ossamenta: A flock of sheep from a medieval manuscript (Sheep)
[personal profile] ossamenta
As part of my Ph.D. idea I'm exploring ways to identify castrated sheep from their bones. Castrates were very popular as wool producers, since they grew big and their fleeces weren't affected by hormonal changes from breeding. Medieval records from wool producing flocks show the presence of large numbers of ewes and castrates, but hardly any rams. So if you want to detect wool producing sheep flocks, you want many adult/older ewes and castrates.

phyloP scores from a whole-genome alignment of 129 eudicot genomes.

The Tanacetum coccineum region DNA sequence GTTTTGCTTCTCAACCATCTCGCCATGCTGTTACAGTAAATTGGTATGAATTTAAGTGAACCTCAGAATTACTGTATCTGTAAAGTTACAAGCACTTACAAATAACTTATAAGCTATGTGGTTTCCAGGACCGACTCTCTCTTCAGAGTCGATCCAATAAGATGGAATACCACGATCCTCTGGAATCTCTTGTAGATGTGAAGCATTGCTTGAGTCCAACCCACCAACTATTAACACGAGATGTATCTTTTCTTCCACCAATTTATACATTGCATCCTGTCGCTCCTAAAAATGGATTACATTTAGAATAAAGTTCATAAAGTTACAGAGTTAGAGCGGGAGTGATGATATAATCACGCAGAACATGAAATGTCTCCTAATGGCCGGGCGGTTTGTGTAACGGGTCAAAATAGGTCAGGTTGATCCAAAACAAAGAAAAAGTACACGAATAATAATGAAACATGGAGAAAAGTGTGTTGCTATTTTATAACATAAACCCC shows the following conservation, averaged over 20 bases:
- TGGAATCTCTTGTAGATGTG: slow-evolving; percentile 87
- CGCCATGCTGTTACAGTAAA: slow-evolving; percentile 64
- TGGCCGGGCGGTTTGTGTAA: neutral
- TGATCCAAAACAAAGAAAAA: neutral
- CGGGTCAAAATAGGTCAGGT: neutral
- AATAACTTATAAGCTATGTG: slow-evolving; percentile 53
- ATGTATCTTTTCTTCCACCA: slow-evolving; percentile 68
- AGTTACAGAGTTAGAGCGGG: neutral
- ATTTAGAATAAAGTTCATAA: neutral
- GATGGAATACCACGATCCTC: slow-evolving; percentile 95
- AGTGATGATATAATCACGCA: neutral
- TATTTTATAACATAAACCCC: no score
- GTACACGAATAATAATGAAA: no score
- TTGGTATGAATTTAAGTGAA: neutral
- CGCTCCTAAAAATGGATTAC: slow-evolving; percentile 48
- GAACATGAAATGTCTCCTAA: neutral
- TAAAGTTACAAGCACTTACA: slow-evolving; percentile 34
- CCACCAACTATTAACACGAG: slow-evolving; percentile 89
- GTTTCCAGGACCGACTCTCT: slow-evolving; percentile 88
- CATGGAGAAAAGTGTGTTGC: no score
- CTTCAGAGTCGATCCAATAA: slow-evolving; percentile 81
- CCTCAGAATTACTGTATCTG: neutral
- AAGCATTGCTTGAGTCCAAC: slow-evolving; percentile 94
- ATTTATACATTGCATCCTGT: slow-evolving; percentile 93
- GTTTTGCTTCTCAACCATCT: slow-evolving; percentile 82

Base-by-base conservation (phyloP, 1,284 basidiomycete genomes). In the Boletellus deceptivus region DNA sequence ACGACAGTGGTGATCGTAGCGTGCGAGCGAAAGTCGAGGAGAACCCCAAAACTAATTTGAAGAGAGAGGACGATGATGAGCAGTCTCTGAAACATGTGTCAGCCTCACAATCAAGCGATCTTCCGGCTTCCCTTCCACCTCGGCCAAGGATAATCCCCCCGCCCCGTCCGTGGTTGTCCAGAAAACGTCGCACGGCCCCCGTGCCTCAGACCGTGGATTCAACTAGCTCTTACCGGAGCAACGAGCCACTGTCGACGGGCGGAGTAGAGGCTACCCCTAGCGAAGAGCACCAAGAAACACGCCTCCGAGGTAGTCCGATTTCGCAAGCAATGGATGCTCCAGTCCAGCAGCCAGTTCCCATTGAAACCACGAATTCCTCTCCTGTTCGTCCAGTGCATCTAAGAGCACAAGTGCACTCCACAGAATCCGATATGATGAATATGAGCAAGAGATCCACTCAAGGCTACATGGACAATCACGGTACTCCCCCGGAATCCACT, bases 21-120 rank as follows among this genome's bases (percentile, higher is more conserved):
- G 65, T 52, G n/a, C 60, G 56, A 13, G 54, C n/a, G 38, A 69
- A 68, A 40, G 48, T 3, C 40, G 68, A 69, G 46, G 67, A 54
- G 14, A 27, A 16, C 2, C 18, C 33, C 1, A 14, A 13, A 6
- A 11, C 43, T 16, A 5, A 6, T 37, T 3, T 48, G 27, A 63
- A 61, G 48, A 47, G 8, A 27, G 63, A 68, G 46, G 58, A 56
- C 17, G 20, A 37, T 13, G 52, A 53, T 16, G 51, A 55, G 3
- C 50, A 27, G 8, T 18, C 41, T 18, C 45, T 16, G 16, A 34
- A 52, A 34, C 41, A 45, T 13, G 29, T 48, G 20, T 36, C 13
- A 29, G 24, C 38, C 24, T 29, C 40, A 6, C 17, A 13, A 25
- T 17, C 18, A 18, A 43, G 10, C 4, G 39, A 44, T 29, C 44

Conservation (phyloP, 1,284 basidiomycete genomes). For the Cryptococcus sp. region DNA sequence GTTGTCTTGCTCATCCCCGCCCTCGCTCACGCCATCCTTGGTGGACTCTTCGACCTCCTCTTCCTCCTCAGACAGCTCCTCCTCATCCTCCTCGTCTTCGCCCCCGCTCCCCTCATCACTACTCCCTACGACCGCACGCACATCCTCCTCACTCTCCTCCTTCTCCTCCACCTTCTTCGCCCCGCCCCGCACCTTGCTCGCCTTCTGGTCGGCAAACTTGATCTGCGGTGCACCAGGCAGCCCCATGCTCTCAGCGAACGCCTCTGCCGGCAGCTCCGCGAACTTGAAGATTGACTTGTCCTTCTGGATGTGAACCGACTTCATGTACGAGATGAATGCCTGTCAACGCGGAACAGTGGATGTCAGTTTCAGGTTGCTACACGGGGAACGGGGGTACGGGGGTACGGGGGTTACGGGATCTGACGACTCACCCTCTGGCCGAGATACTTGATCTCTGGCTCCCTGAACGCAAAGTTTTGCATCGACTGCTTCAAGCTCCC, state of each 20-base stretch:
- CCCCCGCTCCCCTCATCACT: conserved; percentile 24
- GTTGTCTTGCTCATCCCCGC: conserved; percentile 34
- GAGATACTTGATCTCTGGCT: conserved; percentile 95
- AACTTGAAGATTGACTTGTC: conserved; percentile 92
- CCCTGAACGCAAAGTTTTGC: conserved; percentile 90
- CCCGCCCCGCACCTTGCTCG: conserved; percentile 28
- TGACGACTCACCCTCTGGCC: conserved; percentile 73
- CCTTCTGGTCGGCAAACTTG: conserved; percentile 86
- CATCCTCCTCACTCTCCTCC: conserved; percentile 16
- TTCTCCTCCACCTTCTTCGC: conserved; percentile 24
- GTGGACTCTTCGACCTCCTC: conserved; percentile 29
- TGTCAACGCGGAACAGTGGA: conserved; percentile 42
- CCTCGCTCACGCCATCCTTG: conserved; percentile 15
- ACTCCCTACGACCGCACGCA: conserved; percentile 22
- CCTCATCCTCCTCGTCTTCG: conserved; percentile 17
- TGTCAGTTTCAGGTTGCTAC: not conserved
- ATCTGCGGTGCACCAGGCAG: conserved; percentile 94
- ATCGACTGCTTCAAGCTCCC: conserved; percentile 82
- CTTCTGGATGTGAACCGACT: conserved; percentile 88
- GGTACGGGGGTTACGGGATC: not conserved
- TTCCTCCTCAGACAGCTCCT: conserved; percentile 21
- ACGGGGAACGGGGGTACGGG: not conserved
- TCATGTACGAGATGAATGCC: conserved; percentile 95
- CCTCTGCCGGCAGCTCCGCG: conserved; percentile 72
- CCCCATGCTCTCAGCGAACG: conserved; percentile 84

I did a study on some sheep skeletons in Denmark many years ago, and wanted to do a follow-up on a different breed, just in case the traits I found on the Danish sheep were breed specific. So today was spent in the stores of English Heritage in Portsmouth, looking at many sheep skeletons. As expected, things weren't totally obvious, but a bit complicated. Still, when I did a blind test, I got almost all sheep correctly sexed. So there is certainly something about my method.

Now I need to put up my notes in a file and send them back to EH, as part of the deal to use their collection is the requirement that they get a record of what I did. And then sort out my next step on my research. It will involve lots of photos, and even more sheep skeletons...

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ossamenta

June 2017

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